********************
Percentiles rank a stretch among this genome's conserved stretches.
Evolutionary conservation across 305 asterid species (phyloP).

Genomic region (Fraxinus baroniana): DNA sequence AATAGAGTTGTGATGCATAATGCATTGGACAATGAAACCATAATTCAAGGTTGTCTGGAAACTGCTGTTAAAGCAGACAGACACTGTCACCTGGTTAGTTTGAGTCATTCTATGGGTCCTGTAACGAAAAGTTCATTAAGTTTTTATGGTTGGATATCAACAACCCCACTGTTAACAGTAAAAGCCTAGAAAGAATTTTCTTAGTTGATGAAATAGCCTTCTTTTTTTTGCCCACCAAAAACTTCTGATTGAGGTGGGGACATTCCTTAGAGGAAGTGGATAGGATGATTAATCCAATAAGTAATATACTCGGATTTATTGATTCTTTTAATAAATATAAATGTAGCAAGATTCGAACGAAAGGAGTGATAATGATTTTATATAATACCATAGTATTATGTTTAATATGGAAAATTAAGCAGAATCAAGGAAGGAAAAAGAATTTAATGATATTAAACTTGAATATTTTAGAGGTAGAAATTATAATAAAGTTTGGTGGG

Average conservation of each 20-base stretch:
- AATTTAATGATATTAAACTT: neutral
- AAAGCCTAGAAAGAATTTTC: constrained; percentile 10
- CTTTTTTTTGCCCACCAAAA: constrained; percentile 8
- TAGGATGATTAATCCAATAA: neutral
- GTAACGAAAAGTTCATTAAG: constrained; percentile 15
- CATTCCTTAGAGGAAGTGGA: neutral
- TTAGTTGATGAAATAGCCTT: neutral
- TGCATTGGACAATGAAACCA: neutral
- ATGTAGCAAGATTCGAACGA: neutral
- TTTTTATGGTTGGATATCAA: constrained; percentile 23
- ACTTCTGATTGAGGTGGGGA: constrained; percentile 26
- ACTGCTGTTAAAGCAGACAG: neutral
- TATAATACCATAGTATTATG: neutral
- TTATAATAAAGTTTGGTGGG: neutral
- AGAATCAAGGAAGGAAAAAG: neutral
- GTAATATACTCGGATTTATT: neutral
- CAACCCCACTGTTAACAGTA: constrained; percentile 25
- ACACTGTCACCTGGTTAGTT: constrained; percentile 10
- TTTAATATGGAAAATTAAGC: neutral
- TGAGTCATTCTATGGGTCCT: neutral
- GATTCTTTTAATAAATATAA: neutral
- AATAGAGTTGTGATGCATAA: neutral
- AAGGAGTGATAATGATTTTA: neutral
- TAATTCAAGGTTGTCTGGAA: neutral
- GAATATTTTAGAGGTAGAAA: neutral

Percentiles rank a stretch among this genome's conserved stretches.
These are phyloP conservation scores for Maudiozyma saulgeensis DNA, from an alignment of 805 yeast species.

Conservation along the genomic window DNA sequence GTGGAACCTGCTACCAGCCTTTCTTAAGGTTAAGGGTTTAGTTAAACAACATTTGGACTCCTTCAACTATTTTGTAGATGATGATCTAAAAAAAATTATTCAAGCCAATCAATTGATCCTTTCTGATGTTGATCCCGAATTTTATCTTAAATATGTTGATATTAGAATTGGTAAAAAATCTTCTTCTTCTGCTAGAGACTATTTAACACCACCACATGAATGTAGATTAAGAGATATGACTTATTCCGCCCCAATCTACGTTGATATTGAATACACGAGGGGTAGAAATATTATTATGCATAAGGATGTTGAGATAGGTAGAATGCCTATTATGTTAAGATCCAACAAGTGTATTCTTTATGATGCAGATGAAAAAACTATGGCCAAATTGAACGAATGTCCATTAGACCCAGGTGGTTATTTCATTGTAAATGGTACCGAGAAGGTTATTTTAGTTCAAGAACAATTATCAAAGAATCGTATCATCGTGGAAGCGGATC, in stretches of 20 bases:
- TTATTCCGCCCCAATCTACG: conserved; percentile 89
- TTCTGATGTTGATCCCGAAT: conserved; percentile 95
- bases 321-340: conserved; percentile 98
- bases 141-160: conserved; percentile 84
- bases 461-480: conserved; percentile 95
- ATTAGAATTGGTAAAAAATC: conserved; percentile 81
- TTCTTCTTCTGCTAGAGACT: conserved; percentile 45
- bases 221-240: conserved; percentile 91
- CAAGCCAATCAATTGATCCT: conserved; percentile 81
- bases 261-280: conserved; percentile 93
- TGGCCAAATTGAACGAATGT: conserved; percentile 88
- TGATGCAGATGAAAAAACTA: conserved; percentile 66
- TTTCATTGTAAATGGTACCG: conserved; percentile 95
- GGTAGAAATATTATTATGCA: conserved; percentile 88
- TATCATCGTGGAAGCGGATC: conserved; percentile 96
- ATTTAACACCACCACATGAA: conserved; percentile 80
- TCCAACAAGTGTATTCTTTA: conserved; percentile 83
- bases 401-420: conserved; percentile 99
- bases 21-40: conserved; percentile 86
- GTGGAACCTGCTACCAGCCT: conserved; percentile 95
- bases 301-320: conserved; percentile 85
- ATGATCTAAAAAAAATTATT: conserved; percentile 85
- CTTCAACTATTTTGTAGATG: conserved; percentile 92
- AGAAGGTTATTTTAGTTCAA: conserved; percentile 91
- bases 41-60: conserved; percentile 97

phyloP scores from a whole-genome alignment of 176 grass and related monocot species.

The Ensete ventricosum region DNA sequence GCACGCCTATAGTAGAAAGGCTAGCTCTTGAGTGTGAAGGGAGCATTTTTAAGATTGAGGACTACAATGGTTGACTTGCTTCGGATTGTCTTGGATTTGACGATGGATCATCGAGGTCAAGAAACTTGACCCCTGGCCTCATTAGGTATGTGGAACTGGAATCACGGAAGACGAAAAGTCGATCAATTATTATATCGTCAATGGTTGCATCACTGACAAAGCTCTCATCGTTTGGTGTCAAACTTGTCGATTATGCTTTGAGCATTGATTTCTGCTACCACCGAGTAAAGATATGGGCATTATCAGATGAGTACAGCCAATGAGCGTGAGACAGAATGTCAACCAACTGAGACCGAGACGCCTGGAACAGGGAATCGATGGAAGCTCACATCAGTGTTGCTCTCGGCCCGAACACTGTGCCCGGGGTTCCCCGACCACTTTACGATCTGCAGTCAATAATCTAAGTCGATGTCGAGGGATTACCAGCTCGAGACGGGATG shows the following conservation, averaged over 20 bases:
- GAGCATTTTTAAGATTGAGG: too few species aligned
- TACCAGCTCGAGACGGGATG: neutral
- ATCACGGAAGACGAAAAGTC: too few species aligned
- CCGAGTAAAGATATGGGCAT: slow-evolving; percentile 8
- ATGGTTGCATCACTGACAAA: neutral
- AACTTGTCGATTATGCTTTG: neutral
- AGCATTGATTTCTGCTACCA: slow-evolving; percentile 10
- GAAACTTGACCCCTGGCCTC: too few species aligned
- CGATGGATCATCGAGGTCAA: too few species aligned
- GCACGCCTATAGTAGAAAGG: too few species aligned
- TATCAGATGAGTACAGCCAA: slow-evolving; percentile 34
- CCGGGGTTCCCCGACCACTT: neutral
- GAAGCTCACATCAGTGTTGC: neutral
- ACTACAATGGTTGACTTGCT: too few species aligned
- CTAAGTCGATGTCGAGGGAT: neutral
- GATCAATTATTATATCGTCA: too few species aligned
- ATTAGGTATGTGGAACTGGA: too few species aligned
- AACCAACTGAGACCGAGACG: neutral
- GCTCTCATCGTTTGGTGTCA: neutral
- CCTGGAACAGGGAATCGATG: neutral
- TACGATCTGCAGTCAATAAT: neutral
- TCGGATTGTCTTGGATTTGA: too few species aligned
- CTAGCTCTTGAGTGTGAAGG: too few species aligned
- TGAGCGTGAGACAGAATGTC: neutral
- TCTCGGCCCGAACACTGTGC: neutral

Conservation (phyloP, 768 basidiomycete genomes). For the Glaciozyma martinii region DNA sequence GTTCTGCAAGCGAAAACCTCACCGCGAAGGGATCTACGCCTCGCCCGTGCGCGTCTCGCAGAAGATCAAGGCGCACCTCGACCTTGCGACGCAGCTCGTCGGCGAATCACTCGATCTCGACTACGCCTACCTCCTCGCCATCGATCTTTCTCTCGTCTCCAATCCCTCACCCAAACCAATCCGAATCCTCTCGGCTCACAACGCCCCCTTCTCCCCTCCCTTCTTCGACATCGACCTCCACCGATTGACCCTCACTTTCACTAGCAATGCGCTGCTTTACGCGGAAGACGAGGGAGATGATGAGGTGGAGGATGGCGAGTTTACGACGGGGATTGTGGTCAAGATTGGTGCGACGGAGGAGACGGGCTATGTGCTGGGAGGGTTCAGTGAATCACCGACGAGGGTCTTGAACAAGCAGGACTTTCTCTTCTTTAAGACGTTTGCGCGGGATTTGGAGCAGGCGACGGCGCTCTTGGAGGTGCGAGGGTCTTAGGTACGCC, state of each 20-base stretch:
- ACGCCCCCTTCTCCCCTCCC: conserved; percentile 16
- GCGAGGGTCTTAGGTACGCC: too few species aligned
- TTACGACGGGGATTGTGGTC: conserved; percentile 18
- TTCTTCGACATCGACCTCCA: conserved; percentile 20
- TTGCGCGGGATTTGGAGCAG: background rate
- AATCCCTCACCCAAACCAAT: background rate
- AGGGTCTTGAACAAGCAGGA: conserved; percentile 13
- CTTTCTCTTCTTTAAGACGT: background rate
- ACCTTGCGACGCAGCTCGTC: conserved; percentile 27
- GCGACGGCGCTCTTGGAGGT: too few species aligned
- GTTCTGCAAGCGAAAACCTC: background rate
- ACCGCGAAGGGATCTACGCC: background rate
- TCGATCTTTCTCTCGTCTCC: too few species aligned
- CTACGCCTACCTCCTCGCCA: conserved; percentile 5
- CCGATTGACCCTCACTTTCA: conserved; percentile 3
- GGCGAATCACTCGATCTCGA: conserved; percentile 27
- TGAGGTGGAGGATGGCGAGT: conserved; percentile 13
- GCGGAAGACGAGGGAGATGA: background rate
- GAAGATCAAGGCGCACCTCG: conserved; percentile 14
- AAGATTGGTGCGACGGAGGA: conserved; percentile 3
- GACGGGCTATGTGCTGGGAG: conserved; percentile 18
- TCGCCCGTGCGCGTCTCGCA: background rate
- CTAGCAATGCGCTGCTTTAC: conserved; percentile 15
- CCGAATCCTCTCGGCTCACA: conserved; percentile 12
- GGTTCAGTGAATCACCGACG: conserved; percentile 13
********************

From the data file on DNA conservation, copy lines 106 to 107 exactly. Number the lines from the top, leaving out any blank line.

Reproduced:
- GACGGGCTATGTGCTGGGAG: conserved; percentile 18
- TCGCCCGTGCGCGTCTCGCA: background rate